Thursday, September 3, 2015
Post Traumatic Stress Disorder: Article
When Becca was born in l989, they did not use pain medication. The just poked her time and time again. They somehow did not think babies felt pain. The early signs of Becca's PTSD hinted whenever she would see the blue scrubs approach her she would go catatonic and hide into the depths of her spirit. By age 8, I questioned that she seemed too fearful and her doctor visits complicated by misunderstanding doctors who wanted to take away her comforting items. Expecting her to grow up.
Those doctors would be shut out of her life and I would watch her sink into more and more of her autistic tendencies and the aftermath of the appointments... explosions or she wanted to control everything.
Years of close calls, misunderstanding medical professionals and medical mistakes continued to leave more triggers and more anxiety.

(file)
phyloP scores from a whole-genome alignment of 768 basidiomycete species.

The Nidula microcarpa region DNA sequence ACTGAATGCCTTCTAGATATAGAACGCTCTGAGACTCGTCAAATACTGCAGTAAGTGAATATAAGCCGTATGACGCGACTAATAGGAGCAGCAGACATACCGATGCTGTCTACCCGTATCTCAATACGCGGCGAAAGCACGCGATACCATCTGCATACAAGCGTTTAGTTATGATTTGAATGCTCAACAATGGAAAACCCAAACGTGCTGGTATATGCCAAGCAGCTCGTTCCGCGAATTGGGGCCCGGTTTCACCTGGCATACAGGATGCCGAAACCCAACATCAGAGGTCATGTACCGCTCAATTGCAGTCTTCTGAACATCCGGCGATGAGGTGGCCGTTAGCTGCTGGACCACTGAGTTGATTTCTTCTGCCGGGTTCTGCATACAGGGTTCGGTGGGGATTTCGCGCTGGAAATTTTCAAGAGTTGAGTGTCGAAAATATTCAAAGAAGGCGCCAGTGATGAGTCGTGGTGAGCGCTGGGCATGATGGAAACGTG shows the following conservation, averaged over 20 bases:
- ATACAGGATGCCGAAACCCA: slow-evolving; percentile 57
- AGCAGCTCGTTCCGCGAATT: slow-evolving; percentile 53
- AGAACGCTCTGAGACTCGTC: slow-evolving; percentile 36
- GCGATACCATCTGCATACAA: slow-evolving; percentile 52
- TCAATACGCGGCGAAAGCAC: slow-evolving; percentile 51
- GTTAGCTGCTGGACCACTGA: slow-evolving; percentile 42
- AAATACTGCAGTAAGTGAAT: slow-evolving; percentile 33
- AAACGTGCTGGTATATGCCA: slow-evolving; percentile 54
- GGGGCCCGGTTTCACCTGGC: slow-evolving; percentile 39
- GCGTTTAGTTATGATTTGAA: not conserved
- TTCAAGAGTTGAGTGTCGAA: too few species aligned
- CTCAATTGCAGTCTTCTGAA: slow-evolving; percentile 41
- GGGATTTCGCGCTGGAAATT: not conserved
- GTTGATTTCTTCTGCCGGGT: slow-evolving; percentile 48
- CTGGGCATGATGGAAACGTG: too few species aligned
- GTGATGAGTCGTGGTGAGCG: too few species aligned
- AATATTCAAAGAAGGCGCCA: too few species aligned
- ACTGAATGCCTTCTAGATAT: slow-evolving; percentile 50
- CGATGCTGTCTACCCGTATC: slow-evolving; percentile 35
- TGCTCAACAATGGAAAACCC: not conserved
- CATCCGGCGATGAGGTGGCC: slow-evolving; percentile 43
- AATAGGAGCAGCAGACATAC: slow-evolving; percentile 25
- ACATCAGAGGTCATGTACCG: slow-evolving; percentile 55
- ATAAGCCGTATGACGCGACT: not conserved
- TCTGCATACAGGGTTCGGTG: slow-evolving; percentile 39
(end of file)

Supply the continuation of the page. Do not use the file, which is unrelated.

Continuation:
When she was l9 she would finally be diagnosed with what I had seen for many years. Post traumatic stress disorder. The vary care that would help keep her alive, would traumatize her.
But the medical community was not ready to know what to do to help her. I learned to trust my instinct and put into practice some of the lessons I had learned with my adopted children who also have Post traumatic stress. I also carry the disorder as parents of medically involved children can develop PTSD as well.
Becca cannot see a hospital gown, she can now verbalize that she needs it hidden. We plan ahead to make sure she has her own scrubs and it is noted on all her records that to make sure it out of sight. We work with the hospital staff to help them understand her trauma history and when they plan for it it lessens her anxiety.
I am posting this article, because it hit home. I could have written it myself. I look forward to her upcoming book and hope that I will find healing in sharing some of the same journey.
Writing about PTSD in Children Was Not on My Bucket List.